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Trust

There is one thing that is common to every individual, relationship, team, family, organization, nation, economy and civilization throughout the world – one thing which, if removed, will destroy the most powerful government, the most successful business, the most thriving economy, the most influential leadership, the greatest friendship, the strongest character, the deepest love.

This past weekend, I attended a leadership retreat that was powerful in its simplicity and complexity. One of the topics that we delved into was Trust. We discussed Stephen Covey’s book, The Speed of Trust, in which he describes the 13 Behaviors of high-trust leaders. The opening paragraph above is an excerpt from this book. Anytime a book title specifies a specific number of things to do in order to win, to sell, to be effective, happy or a high-trust leader, I wonder how much of it is for marketing purposes. So, it is particularly intriguing that I find myself so – intrigued – by this study of trust.

I’m not going to list the 13 behaviors (although I will reference a few). In all candor, they’re pretty straightforward and you’ve undoubtedly heard some variation of them before from your mother, 6th grade teacher, coach or boss; and like many “simple” things that in theory we know we “should” do to enrich our lives, we find it remarkably difficult to put into practice.

Covey’s analysis addresses the pervasive role that trust plays in essentially every human relationship. I’d like to explore how trust plays into relationships between an interim executive placement firm and client companies on one hand, and with the placement firm’s executive talent on the other. Corporate execs are inundated with calls and emails from recruiters, some of whom take a “do whatever it takes” approach to circumvent gatekeepers, or otherwise win client business. Some recruiter tactics are simply annoying, while others can be unethical. I understand how clients find it difficult to know which recruiters to trust.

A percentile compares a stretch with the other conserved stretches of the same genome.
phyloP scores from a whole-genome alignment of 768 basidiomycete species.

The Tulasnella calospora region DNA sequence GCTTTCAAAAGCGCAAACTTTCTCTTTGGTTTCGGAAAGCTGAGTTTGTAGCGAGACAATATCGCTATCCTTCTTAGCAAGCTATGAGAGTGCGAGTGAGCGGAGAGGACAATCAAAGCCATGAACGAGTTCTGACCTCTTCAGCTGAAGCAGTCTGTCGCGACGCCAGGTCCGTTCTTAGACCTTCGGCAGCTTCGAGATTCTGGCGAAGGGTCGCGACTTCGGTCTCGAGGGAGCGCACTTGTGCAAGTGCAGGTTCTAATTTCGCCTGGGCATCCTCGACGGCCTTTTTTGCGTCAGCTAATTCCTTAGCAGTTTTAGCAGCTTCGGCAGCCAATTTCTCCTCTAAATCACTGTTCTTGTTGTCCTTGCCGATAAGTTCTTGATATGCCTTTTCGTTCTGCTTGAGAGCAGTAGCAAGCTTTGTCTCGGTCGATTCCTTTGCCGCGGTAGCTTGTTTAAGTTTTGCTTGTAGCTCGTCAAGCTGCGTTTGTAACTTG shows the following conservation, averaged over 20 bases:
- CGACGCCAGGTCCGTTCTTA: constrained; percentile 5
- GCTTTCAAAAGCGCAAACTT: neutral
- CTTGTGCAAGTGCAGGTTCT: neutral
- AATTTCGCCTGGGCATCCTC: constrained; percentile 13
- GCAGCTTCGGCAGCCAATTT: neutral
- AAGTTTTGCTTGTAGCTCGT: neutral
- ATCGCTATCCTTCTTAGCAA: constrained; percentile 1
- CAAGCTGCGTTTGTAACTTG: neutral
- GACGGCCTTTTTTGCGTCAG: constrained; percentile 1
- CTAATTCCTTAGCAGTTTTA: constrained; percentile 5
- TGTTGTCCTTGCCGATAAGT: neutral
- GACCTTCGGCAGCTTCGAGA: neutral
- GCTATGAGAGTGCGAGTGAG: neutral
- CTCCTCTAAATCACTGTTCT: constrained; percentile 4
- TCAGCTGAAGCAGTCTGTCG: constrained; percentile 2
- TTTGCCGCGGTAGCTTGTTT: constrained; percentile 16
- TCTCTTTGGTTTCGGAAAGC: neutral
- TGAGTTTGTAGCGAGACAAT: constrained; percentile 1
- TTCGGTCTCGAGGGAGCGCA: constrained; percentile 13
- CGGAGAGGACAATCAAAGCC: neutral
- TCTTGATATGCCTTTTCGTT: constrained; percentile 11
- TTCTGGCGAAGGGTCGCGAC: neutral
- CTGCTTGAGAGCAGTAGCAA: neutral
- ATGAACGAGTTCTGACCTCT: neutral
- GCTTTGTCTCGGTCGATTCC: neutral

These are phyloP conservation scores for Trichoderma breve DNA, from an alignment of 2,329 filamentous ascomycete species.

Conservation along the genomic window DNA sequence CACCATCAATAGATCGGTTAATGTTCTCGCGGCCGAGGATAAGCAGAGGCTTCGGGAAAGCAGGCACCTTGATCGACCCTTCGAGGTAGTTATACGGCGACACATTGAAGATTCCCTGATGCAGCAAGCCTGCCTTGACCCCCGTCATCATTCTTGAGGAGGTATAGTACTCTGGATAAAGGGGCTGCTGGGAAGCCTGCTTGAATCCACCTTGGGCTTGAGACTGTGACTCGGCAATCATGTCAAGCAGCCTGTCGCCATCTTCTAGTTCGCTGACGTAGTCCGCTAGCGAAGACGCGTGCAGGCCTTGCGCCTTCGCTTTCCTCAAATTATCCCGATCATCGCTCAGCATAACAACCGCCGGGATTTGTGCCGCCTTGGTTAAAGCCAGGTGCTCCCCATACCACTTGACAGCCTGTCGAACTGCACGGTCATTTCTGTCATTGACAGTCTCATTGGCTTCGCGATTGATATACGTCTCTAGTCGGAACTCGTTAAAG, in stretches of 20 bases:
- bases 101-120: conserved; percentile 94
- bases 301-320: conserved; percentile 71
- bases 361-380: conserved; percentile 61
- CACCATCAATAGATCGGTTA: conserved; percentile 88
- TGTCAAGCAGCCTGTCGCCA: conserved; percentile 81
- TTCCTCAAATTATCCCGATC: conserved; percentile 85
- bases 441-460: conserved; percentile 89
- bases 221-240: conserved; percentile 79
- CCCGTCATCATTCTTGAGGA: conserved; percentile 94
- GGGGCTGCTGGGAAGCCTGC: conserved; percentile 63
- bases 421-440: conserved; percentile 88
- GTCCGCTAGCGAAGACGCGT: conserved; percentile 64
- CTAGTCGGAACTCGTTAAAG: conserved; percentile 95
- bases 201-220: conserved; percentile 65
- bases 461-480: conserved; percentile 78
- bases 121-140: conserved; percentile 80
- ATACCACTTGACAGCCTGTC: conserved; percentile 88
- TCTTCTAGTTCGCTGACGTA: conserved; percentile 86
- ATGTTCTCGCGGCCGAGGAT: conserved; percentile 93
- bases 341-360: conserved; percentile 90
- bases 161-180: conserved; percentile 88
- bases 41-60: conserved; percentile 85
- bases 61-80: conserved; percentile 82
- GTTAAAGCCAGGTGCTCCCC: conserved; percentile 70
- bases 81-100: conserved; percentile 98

There are several Trust behaviors that I think are particularly relevant for this discussion. The first two are character-based:

Talk Straight / Create Transparency – I’ve combined the first and third behaviors, which refer to no withholding of information, no flattery and no spin. It also means to tell the truth in a way that people can verify. The only reason recruiters would not talk straight or create transparency is if they questioned the value of their services or their own abilities. Neither is in the best interest of clients or executive talent.

Demonstrate Respect – This means not faking respect or concern, or worse, showing respect for only those who can do something for you. Of course, recruiters – like anyone else – will eventually reveal themselves as authentic or simply opportunistic. The latter is a sure-fire way to sour clients and executive talent on external recruiting services. However, it can take time to know if someone is legit or not – and time is usually not a luxury that clients and talent have in abundance.

The last of Covey’s Trust behaviors that I’d like to reference comes from a recruiter’s competence, rather than character:

Deliver Results – This is the best way to establish trust in a new relationship. However, results, like authenticity, can be difficult to measure, so defining results up front and delivering progress results are an effective way for a recruiter to establish a track record in the short term.

I’d be remiss if I didn’t point out the corollary between these Trust behaviors in a recruiter’s business life and these same behaviors in everyone’s life – both professional and personal. In other words, who we are at work is who we are with our family and our friends. That can be an uncomfortable truth to acknowledge. The good news is that the person we are with our family and friends, is the person we can be at work. It is all within our control.

Trust is about relationship and relationships take time to develop. In my interactions with clients and talent, I trust that my own authenticity will continue to drive success; and despite my competitive nature, I also wish success for MB Interim Leaders’ competitors, as I think this will create better service for clients and talent and strengthen the industry’s reputation.

1 Response

  1. Ken Fish

    This book was profoundly meaningful to me when it first came out. Reading your remarks reminds me that I should re-read it again. The organizations I have been working with lately as a consultant need to have these principles applied to them afresh, and this is a reminder not to flag in gently surfacing them.

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